Objective To determine the safety and efficacy of aerobic exercise on activities of daily living in the subacute phase after stroke.
Design Multicentre, randomised controlled, endpoint blinded trial.
Setting Seven inpatient rehabilitation sites in Germany (2013-17).
Participants 200 adults with subacute stroke (days 5-45 after stroke) with a median National Institutes of Health stroke scale (NIHSS, range 0-42 points, higher values indicating more severe strokes) score of 8 (interquartile range 5-12) were randomly assigned (1:1) to aerobic physical fitness training (n=105) or relaxation sessions (n=95, control group) in addition to standard care.
Intervention Participants received either aerobic, bodyweight supported, treadmill based physical fitness training or relaxation sessions, each for 25 minutes, five times weekly for four weeks, in addition to standard rehabilitation therapy. Investigators and endpoint assessors were masked to treatment assignment.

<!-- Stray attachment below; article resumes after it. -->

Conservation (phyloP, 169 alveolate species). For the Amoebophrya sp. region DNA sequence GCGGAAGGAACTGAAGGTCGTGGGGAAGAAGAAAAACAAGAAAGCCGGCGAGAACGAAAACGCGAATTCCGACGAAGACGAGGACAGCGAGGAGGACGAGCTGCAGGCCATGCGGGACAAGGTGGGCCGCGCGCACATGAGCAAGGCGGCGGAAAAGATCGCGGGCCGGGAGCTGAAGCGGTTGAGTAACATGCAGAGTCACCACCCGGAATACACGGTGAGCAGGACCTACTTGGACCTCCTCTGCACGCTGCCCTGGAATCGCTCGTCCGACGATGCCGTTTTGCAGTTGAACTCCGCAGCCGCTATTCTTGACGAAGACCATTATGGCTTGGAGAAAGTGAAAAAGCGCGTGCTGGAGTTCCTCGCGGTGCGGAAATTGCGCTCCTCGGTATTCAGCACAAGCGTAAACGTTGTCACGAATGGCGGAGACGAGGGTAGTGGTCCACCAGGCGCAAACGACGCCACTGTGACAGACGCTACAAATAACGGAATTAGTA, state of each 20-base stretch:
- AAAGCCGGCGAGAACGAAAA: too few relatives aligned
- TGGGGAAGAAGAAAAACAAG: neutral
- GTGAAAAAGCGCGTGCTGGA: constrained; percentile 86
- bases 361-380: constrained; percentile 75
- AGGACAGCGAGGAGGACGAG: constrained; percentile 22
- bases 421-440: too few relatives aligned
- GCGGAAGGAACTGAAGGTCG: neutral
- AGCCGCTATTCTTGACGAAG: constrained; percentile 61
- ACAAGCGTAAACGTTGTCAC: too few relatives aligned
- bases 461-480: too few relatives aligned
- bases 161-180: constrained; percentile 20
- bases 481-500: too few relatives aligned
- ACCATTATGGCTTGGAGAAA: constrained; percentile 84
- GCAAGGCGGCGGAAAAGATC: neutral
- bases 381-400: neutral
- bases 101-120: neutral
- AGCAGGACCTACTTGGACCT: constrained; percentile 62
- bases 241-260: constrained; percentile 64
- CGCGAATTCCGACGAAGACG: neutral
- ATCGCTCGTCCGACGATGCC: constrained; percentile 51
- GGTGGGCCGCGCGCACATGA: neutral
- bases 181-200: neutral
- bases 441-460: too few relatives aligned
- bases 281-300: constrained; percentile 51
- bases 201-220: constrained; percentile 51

Main outcome measures The primary outcomes were change in maximal walking speed (m/s) in the 10 m walking test and change in Barthel index scores (range 0-100 points, higher scores indicating less disability) three months after stroke compared with baseline. Safety outcomes were recurrent cardiovascular events, including stroke, hospital readmissions, and death within three months after stroke. Efficacy was tested with analysis of covariance for each primary outcome in the full analysis set. Multiple imputation was used to account for missing values.
Results Compared with relaxation, aerobic physical fitness training did not result in a significantly higher mean change in maximal walking speed (adjusted treatment effect 0.1 m/s (95% confidence interval 0.0 to 0.2 m/s), P=0.23) or mean change in Barthel index score (0 (−5 to 5), P=0.99) at three months after stroke. A higher rate of serious adverse events was observed in the aerobic group compared with relaxation group (incidence rate ratio 1.81, 95% confidence interval 0.97 to 3.36).